Two recent Appellate Division decisions have added significantly to the body of New Jersey eminent domain jurisprudence. Though both rest heavily on the statutory provisions underlying the respective property acquisitions at issue, the principles they collectively establish have broader reach and should be considered integral components of all New Jersey legislative constructs authorizing condemnation. Succinctly stated, the two decisions conflate to the following principle: A governmental entity initiating eminent domain proceedings in this state must be prepared to demonstrate a reasonable necessity for acquiring the subject property that is linked to an identifiable project advancing a legitimate public purpose, the realization of which is reasonably anticipated in the foreseeable future.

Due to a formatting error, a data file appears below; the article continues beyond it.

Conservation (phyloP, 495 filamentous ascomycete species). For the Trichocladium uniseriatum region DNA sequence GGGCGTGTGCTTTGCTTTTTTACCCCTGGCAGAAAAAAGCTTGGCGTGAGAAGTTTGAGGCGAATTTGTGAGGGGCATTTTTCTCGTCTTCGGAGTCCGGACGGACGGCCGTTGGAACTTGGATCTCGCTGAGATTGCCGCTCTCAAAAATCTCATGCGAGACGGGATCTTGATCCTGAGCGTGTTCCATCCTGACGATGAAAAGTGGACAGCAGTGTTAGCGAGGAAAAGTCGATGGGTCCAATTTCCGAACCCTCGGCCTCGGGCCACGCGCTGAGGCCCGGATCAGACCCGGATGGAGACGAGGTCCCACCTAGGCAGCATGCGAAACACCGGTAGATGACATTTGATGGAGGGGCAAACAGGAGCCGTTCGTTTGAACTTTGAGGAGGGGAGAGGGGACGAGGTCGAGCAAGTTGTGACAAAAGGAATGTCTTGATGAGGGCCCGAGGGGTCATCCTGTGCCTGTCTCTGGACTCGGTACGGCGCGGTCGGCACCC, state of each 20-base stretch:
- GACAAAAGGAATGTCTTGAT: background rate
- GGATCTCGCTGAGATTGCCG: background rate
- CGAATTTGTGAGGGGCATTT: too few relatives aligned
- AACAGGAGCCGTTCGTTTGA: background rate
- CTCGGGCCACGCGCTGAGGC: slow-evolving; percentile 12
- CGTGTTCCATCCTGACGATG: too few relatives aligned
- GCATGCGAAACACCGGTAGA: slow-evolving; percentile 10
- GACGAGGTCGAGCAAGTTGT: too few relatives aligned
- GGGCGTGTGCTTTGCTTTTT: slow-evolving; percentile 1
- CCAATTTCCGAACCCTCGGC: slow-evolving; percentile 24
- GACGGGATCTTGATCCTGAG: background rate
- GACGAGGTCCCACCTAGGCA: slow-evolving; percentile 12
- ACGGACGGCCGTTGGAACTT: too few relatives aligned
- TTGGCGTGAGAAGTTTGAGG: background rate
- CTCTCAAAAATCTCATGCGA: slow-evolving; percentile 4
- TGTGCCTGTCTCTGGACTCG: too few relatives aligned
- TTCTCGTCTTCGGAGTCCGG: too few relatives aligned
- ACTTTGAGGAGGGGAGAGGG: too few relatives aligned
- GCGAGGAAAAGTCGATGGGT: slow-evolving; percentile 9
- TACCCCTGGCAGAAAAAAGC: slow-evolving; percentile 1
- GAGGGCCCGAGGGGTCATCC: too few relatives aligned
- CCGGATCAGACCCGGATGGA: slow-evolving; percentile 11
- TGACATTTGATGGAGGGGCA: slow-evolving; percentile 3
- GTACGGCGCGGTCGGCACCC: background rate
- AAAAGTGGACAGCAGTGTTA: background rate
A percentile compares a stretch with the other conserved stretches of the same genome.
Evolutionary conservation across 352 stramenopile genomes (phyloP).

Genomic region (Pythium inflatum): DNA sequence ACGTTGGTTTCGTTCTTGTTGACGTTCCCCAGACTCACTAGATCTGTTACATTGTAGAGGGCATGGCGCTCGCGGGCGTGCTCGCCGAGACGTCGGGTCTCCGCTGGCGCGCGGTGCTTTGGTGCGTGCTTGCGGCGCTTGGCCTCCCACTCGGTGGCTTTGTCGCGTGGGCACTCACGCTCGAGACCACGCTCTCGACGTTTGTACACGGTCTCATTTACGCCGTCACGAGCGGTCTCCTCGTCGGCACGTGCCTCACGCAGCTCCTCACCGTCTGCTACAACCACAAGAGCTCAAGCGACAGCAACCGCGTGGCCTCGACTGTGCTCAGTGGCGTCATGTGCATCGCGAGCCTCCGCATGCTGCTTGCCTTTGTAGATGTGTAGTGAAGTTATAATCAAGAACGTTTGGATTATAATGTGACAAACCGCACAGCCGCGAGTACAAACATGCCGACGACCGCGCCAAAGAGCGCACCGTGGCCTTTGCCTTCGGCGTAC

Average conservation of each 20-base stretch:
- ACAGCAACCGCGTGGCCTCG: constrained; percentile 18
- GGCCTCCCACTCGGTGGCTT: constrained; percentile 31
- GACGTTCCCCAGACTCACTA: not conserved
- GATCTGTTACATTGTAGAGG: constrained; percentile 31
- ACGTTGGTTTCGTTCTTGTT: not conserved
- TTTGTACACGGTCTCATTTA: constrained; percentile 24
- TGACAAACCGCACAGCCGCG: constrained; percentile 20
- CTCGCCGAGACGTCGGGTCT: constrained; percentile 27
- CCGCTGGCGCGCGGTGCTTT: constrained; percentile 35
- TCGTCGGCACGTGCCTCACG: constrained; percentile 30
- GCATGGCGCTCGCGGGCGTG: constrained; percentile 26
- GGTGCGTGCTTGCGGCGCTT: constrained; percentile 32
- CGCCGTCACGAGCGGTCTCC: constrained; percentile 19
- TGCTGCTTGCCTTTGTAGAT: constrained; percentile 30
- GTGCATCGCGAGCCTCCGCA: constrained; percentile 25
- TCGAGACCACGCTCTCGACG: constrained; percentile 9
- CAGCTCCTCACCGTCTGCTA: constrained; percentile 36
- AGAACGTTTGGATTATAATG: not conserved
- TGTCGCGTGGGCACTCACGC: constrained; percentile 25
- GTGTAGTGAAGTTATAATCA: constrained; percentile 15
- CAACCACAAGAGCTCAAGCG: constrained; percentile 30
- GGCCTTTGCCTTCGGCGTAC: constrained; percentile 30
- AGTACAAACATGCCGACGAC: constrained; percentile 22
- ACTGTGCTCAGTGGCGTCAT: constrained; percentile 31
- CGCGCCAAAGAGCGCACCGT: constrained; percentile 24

In the first case, Borough of Glassboro v. Grossman (App. Div., slip op., Jan. 7, 2019), the court dismissed a condemnation complaint filed by a municipality under the Local Housing & Redevelopment Law, N.J.S.A. 40A:12A-1 et seq. (LHRL), on the grounds that it was unable to credibly demonstrate: (i) a specific redevelopment project, (ii) with a sufficient link to the targeted property, and (iii) a reasonable necessity for taking the latter in advancement of the former. The court’s statutory analysis under the LHRL and the procedure it established for a plenary hearing to litigate the foregoing are the subject of a previous article by the author in this publication. See “Court Establishes New Procedure for Redevelopment Condemnations: The Glassboro Hearing,” New Jersey Law Journal, March 4, 2019.

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